We have experimented with a variety of techniques for planning and developing Eco-Village systems. For example, at one point we began holding monthly community gatherings. Project descriptions and sign-up sheets were brought to each meeting. We took these lists with us on daily strolls down the street to encourage more folks to get into a project group. We held group meetings in highly visible places like the sidewalk at the intersection of our two blocks, or in one of the building lobbies, or on the fron t lawn of an apartment building. At each meeting, we had a big sign that indicated what group was at work. This established an expanding presence for change in the neighborhood, and kept our processes open and accessible to all.
People are becoming friendlier on our two blocks as more and more of us actually get to know one another and share a friendly spirit with others on the block who haven’t yet begun to participate. Current work groups are based on personal interests and con sensus. The groups change regularly depending on the energy of neighbors and volunteers. At least one Working Group member familiar with Eco-Village systems participates with neighbors and other volunteers on each project group. This way Eco-Village cultu re can expand among residents more consistently.
A sampling of project groups during the first year of the L.A. Eco-Village included earthquake preparedness, children and youth activities, composting and organic vegetable gardening, fruit-tree planting and stewardship, local exchange trading system (LET S — a local currency), traffic calming, neighborhood eco-business development, and monthly potluck gatherings and dialogue groups.
Students from a local church-based urban planning school worked with us on various surveys. Graduate students in urban planning, ecosystem design, and architecture from several local universities have developed Eco-Village plans for their academic project s. We have also been working closely with the White House Place Primary Cen-ter, a public school (K-2) located next to our CRSP/Eco-Village Center. Here youngsters in the Eco-Village and adjacent neighborhoods are learning whole-systems thinking in a comm unity context with two of our city’s prominent mentor-teachers. There is beginning to be real continuity between school and neighborhood.
We have facilitated workshops and brought resource people into the neighborhood on a variety of issues, including earthquake preparedness, traffic calming, water flow forms, eco-cities, composting, organic fruit trees and gardening, organic pest control, intentional communities, limited-equity co-op housing, and conflict resolution.
Many fruit trees have been planted and are being stewarded by youngsters who, in turn, engage other children to work with them for ongoing care of the trees. As these other children become ready to steward a tree of their own, they select the type of tree , locate a site, plant it, and name it. The trees then become part of the children’s “circle of friends.” Involvement of young inner-city children with fruit-tree care and nurturing is the vision of one of our earliest project team members, Maria Davalos. It is so heartening to see her vision become real.
Factoring in Physical Size, Population, and Other Basics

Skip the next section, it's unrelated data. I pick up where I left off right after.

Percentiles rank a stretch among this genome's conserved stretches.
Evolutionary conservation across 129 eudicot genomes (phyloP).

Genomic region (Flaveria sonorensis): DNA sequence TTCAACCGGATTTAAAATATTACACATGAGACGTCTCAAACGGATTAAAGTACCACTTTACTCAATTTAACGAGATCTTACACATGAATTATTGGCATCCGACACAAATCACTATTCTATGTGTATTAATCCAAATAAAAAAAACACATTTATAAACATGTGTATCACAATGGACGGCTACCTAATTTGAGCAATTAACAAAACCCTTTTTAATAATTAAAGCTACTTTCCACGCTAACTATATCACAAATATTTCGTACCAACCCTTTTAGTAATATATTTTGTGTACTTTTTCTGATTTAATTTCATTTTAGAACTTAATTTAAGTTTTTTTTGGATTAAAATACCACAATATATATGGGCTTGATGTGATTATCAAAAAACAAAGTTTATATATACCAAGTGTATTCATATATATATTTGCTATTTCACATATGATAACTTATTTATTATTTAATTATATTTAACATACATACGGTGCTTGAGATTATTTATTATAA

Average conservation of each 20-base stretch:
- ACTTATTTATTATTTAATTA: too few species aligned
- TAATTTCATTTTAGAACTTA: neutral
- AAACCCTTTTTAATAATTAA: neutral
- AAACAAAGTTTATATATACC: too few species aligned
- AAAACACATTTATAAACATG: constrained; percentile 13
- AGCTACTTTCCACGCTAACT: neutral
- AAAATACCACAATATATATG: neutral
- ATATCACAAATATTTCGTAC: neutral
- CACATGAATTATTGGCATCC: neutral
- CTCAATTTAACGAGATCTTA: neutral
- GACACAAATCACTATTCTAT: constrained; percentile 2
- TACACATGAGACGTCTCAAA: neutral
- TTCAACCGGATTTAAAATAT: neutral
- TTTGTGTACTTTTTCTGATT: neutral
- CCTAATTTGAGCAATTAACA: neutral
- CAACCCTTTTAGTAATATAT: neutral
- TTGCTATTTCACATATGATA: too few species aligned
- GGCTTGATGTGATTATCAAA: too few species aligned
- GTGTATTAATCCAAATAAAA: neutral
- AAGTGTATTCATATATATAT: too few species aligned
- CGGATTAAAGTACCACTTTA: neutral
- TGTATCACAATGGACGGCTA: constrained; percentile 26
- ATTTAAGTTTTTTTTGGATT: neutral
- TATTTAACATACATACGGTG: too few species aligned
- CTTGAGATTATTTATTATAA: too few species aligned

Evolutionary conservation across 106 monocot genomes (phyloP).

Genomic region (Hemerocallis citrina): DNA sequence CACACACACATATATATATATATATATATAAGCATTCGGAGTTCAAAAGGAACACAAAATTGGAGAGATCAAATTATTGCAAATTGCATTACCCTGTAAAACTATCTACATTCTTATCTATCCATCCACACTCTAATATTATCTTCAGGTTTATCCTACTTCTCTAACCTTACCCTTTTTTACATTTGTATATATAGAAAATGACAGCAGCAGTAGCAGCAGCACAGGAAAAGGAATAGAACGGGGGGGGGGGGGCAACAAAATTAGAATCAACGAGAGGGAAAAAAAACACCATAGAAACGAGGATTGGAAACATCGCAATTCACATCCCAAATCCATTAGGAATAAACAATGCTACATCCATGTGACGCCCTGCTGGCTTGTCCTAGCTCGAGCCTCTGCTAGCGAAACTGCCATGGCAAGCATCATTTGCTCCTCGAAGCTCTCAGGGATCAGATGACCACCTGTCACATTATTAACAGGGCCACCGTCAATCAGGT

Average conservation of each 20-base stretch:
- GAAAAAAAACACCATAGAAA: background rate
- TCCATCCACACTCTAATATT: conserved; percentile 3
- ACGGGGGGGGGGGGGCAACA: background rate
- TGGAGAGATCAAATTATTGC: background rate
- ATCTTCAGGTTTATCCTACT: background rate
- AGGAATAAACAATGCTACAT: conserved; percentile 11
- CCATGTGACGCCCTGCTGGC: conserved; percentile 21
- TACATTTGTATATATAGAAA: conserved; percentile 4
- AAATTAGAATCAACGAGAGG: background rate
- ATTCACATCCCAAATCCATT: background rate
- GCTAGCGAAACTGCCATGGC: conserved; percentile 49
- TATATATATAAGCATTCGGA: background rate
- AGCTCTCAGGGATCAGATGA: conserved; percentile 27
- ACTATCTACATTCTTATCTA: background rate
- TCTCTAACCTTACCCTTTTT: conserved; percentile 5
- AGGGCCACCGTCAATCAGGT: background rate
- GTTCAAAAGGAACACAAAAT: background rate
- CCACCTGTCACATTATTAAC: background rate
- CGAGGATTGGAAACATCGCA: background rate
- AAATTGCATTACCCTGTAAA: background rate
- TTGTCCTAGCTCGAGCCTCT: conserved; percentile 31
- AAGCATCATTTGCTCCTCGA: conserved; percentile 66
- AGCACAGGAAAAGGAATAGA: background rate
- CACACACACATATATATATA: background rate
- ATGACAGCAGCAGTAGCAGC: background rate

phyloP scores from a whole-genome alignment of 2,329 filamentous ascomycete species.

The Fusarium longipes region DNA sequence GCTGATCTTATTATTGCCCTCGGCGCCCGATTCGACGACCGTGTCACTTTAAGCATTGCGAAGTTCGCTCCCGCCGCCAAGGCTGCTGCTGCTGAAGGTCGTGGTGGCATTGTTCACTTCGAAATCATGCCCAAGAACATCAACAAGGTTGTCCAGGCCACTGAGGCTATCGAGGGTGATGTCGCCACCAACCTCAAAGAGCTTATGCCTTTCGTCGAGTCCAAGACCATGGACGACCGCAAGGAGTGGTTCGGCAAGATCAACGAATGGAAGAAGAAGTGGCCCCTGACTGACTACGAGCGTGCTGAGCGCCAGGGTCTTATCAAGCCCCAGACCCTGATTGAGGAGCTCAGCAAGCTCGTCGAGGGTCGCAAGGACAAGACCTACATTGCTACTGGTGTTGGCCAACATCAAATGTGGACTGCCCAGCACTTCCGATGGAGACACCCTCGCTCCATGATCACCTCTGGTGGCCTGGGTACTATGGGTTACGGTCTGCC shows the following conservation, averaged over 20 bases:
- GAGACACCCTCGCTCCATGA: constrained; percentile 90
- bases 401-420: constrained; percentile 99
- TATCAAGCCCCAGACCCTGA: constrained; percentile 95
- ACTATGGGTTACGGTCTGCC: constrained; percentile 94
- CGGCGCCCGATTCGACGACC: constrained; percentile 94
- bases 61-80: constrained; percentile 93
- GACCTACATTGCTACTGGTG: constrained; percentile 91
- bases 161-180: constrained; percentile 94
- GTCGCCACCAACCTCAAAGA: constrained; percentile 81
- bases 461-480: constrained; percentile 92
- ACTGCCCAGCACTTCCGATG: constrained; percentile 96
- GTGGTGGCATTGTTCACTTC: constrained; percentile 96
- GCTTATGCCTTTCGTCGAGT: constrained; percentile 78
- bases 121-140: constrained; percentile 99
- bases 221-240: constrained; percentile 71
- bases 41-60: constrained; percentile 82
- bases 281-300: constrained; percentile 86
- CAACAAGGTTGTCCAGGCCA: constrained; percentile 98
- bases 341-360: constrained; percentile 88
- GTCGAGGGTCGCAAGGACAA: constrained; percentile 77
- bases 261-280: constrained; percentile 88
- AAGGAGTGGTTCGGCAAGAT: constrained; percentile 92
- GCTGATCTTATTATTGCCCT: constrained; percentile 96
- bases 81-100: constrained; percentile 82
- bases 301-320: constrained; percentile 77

In our two-block area, there are four apartment buildings with 184 households, seven four-plexes, two single-family dwellings, and a drug and alcohol recovery home — about 500 people all together. We have spoken with others in the city striving to create more livable neighborhoods. Some have sought to include much larger geographical areas. Los Angeles, even our inner city, often sprawls way beyond practical considerations. We encourage neighborhood development groups to narrow it down, starting with a s et geographical boundary of one to three blocks and a population of no more than 500.
Our population is ethnically diverse and stable in its proportions of Asians, African Americans, Latinos, and whites. We are multigenerational with a wide spread of incomes from very low to moderate, although proportionately residents are primarily at the lower income levels. Our land uses are already substantially mixed with four strip malls within one block of the community, other commercial and industrial areas within a few more blocks. We are one block away from the best mass transit in Los Angeles, a nd will be within walking distance of two stops for the new underground subway — scheduled to open in 1996.
The hot mineral springs beneath our neighborhood were the base for an international resort here until the early Œ50s. We plan to participate in the restoration of these hot springs to public use. Bimini Baths, as they were known, attracted people from all over the world. Bimini means “sacred site of healing,” a perfect match for the Eco-Village vision.
Anthropological studies indicate that 500 is about the limit for an ecovillage-type community. It is about the maximum size group for those involved to be able to know and be known to one another, by name and face, and still give individuals the feeling t hat they can have some influence in the community’s direction. Five hundred people in agreement on common issues and concentrated in a single geographic location can also be a powerful economic and political force.
The Eco-Village Planning and Advisory Group
There are about 25 members of the L.A. Eco-Village Planning and Advisory Group, and another 100 or so that have participated in some way during the past several years. After the April 1992 Los Angeles riots, the Planning Group decided to select the inner -city neighborhood around the CRSP center as the L.A. Eco-Village site.